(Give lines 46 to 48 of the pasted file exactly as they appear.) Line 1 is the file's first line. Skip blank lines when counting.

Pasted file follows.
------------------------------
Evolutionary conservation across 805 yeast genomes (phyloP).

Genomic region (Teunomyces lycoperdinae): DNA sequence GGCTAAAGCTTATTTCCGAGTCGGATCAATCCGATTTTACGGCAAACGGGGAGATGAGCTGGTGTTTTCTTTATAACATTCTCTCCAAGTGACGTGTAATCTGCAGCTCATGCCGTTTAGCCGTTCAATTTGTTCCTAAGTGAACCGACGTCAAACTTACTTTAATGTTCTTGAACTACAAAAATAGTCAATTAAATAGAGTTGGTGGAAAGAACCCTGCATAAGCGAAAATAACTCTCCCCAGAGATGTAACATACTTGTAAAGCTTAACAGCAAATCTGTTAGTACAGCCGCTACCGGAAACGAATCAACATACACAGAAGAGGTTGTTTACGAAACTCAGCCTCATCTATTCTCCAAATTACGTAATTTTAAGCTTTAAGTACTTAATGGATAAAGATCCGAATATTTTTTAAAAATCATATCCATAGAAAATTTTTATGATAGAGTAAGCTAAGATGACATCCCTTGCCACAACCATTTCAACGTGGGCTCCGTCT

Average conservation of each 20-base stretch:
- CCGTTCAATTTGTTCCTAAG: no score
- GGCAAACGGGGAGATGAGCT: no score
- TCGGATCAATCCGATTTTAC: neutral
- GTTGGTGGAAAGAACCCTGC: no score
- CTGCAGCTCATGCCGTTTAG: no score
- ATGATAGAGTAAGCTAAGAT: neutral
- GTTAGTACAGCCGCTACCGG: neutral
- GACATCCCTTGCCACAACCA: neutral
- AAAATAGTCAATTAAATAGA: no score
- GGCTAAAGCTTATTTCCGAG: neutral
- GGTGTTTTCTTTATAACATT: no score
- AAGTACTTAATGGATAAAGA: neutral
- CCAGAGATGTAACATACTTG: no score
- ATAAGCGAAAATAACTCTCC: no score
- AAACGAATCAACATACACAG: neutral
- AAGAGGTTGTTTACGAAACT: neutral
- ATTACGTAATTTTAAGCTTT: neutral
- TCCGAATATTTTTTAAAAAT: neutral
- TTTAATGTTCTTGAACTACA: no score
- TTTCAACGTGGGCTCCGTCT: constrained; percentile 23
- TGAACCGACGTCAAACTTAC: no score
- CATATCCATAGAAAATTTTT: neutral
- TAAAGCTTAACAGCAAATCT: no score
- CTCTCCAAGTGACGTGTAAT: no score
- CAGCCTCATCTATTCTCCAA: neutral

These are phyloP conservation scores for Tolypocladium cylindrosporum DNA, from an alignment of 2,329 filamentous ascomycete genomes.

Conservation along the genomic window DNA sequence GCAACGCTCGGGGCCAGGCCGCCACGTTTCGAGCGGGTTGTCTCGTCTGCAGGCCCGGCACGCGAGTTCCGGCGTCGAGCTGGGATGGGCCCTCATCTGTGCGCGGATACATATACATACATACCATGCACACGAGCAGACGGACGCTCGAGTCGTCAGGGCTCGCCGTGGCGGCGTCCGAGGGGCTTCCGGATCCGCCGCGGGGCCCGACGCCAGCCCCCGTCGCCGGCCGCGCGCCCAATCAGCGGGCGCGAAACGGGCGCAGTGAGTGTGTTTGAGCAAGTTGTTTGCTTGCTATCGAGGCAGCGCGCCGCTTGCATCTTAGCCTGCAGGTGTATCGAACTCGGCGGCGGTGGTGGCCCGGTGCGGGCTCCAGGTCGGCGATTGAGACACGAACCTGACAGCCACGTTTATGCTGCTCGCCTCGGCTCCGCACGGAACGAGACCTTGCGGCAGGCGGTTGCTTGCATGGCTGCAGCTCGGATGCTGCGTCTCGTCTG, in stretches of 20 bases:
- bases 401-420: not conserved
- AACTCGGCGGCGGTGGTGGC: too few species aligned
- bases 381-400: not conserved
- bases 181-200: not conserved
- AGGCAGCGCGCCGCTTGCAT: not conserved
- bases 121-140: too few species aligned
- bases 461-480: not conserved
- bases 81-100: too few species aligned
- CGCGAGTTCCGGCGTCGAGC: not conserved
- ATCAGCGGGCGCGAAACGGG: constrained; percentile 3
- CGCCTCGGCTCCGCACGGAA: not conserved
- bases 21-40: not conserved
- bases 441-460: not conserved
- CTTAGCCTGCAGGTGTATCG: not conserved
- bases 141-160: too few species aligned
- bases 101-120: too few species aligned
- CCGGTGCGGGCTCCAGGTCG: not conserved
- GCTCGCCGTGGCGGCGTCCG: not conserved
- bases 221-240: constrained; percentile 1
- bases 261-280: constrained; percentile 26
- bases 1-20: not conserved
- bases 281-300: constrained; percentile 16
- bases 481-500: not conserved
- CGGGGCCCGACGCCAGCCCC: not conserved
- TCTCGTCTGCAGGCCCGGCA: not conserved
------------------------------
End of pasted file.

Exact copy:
- bases 101-120: too few species aligned
- CCGGTGCGGGCTCCAGGTCG: not conserved
- GCTCGCCGTGGCGGCGTCCG: not conserved